Phonetic Matching Matters!

by Steve Tootill (Tootle, Toothill, Tutil, Tootil, Tootal)

In a recent blog entry, Any Advance on Soundex?, I promised to describe our phonetic algorithm, soundIT. To recap, here’s what we think a phonetic algorithm for contact data matching should do:

  • Produce phonetic codes that represent typical pronunciations
  • Focus on “proper names” and not consider other words
  • Be loose enough to allow for regional differences in pronunciation but not so loose as to equate names that sound completely different.

We don’t think it should also try and address errors that arise from keying or reading errors and inconsistencies, as that is best done by other algorithms focused on those types of issues.

To design our algorithm, I decided to keep it in the family: my father Geoff Tootill is a linguist, classics scholar and computer pioneer, who played a leading role in development of the Manchester Small-Scale Experimental Machine in 1947-48, popularly known now as the “Baby” – the first computer that stored programs in electronic memory

The first program stored in electronic memory

Geoff was an obvious choice to grapple with the problem of how to design a program that understands pronunciation… We called the resultant algorithm “soundIT”.

So, how does it work?

soundIT derives phonetic codes that represent typical pronunciation of names. It takes account of vowel sounds and determines the stressed syllable in the name. This means that “Batten” and “Batton” sound the same according to soundIT, as the different letters fall in the unstressed syllable, whilst “Batton” and “Button” sound different, as it is the stressed syllable which differs. Clearly, “Batton” and “Button” are a fuzzy match, just not a phonetic match. My name is often misspelled as “Tootle”, “Toothill”, “Tutil”, “Tootil” and “Tootal”, all of which soundIT equates to the correct spelling of “Tootill” – probably why I’m so interested in fuzzy matching of names! Although “Toothill” could be pronounced as “tooth-ill” rather than “toot-hill”, most people treat the “h” as part of “hill” but don’t stress it, hence it sounds like “Tootill”. Another advantage of soundIT is that it can recognize silent consonants – thus it can equate “Shaw” and “Shore”, “Wight” and “White”, “Naughton” and “Norton”, “Porter” and “Porta”, “Moir” and “Moya” (which are all reasonably common last names in the UK and USA).

There are always going to be challenges with representing pronunciation of English names e.g. the city of “Reading” rhymes with “bedding” not “weeding”, to say nothing of the different pronunciations of “ough” represented in “A rough-coated dough-faced ploughboy strode coughing and hiccoughing thoughtfully through the streets of the borough”. Although there are no proper names in this sentence, the challenges of “ough” are represented in place names like “Broughton”, “Poughkeepsie” and “Loughborough”. Fortunately, these challenges only occur in limited numbers and we have found in practice that non-phonetic fuzzy matching techniques, together with matching on other data for a contact or company, allow for the occasional ambiguity in pronunciation of names and places. These exceptions don’t negate the need for a genuine phonetic algorithm in your data matching arsenal.

We implemented soundIT within our dedupe package (matchIT) fairly easily and then proceeded to feed through vast quantities of data to identify any weaknesses and improvements required. soundIT proved very successful in its initial market in the UK and then in the USA. There are algorithms that focus on other languages such as Beider-Morse Phonetic Matching for Germanic and Slavic languages, but as helpIT systems market focus is on English and Pan-European data, we developed a generic form of soundIT for European languages. We also use a looser version of the algorithm for identifying candidate matches than we do for actually allocating similarity scores.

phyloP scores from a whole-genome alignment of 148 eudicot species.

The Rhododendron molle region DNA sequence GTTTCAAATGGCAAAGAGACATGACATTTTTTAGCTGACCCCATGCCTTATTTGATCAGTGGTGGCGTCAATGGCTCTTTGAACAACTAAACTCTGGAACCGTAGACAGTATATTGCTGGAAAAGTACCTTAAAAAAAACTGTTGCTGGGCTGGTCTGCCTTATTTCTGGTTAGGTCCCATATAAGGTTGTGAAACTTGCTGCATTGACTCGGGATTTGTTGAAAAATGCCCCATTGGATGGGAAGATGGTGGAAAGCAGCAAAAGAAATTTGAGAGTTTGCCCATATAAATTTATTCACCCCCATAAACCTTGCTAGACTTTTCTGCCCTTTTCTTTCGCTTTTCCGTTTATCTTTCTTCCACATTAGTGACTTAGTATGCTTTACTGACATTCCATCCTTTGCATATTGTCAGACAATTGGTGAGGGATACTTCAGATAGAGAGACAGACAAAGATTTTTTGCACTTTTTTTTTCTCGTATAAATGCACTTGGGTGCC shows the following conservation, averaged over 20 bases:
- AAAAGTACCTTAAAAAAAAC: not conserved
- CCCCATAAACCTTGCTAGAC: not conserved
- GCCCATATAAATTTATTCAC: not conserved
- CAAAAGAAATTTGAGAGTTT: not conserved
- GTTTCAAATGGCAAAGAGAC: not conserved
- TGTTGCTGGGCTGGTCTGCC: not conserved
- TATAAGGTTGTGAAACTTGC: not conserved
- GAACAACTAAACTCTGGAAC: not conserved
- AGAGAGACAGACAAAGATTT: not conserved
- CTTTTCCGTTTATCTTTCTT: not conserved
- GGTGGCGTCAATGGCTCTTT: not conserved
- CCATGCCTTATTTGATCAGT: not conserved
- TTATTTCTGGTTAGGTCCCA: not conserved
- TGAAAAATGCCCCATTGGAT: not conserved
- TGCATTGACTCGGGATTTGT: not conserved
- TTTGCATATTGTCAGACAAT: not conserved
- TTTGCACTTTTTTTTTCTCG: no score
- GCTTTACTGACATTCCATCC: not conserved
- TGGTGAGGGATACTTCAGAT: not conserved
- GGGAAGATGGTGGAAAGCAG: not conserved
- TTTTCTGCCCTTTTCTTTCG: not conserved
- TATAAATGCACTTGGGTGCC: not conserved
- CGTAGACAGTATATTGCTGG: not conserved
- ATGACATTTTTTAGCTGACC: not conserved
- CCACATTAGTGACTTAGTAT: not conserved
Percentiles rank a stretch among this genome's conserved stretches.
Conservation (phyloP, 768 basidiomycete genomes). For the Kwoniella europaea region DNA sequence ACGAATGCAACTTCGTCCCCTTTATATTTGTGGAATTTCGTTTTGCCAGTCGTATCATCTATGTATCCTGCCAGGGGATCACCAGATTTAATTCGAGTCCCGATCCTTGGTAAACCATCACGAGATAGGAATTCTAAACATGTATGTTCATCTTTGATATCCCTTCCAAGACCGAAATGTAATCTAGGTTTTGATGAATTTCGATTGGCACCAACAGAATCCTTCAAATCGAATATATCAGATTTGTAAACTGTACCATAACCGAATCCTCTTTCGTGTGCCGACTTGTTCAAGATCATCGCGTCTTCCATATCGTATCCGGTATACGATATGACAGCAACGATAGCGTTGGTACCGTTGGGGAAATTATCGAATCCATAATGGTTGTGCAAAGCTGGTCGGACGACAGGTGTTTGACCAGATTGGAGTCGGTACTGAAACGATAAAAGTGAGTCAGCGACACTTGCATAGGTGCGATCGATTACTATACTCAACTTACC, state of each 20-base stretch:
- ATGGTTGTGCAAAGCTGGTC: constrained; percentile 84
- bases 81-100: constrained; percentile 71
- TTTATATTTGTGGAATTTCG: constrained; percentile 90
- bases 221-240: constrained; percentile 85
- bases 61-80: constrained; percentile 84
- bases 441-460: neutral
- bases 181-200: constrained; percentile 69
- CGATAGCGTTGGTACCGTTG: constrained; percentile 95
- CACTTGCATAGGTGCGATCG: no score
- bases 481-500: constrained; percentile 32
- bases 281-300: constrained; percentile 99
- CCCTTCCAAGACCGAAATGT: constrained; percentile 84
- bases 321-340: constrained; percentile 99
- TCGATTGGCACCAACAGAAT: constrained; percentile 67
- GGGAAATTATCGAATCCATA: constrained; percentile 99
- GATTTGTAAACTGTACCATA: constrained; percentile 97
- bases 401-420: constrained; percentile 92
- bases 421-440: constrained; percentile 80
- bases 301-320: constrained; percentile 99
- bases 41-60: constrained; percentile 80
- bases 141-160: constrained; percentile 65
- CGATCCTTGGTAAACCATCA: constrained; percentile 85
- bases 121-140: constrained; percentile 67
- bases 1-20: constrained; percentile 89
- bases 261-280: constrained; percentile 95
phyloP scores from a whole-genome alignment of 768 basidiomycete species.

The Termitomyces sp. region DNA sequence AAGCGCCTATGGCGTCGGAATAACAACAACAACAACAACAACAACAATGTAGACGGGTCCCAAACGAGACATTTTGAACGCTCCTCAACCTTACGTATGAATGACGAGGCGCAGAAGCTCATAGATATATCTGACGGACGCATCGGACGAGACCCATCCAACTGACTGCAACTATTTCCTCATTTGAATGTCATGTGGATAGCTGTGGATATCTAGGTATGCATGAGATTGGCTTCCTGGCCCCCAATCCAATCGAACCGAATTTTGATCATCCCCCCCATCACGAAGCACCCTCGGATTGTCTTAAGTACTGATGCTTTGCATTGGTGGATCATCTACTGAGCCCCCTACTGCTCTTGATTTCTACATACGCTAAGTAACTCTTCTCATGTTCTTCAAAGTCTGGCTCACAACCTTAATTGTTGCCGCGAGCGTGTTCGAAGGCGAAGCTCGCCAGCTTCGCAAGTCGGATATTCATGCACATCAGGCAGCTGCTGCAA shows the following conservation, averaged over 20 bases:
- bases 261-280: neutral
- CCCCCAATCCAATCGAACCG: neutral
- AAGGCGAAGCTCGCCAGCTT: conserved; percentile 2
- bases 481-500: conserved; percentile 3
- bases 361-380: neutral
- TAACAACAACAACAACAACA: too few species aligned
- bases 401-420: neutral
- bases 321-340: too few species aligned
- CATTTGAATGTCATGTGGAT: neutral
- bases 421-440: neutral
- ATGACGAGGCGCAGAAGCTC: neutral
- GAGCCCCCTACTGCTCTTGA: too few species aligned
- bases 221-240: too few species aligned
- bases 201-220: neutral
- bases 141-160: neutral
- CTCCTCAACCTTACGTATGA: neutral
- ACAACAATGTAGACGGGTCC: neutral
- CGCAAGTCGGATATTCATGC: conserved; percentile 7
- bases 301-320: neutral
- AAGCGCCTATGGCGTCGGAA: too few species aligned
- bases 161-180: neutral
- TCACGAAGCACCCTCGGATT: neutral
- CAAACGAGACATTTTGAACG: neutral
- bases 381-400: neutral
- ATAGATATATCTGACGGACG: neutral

Of course, American English pronunciation of names can be subtly different – a point that was brought home to us when an American customer passed on the comment from one of his team “Does Shaw really sound like Shore?” As I was reading this in an email, and as I am a Brit, I was confused! I rang a friend in Texas who laughed and explained that I was reading it wrong – he read it back to me in a Texan accent and I must admit, they did sound different! But then he explained to me that if you are from Boston, Shaw and Shore do sound very similar, so he felt that we were quite right to flag them as a potential match.

No program is ever perfect, so we continue to develop and tweak soundIT to this day, but it has stood the test of time remarkably well – apart from Beider-Morse, I till don’t know of another algorithm that takes this truly phonetic approach, let alone as successfully as soundIT has done.

Steve Tootill (stEv tWtyl)

Where Is Your Bad Data Coming From?

As Kimball documents in The Data Warehouse Lifecycle Toolkit (available in all good book stores), there are five concepts that together, can be considered to define data quality:

Accuracy – The correctness of values contained in each field of each database record.

Completeness – Users must be aware of what data is the minimum required for a record to be considered complete and to contain enough information to be useful to the business.

Consistency – High Level or summarized information is in agreement with the lower-level detail.

Timeliness – Data must be up-to-date, and users should be made aware of any problems by use of a standard update schedule.

Uniqueness – One business or consumer must correspond to only one entity in your data. For example, Jim Smyth and James Smith at the same address should somehow be merged as these records represent the same consumer in reality.

So using Kimball’s list, we might know what kind of data we want in the database but unfortunately, despite our best intentions, there are forces conspiring against good data quality. While it doesn’t take a forensics degree, there are so many sources of poor data you may not even know where to look. For that, we’ve come up with our own list. Let’s take a look…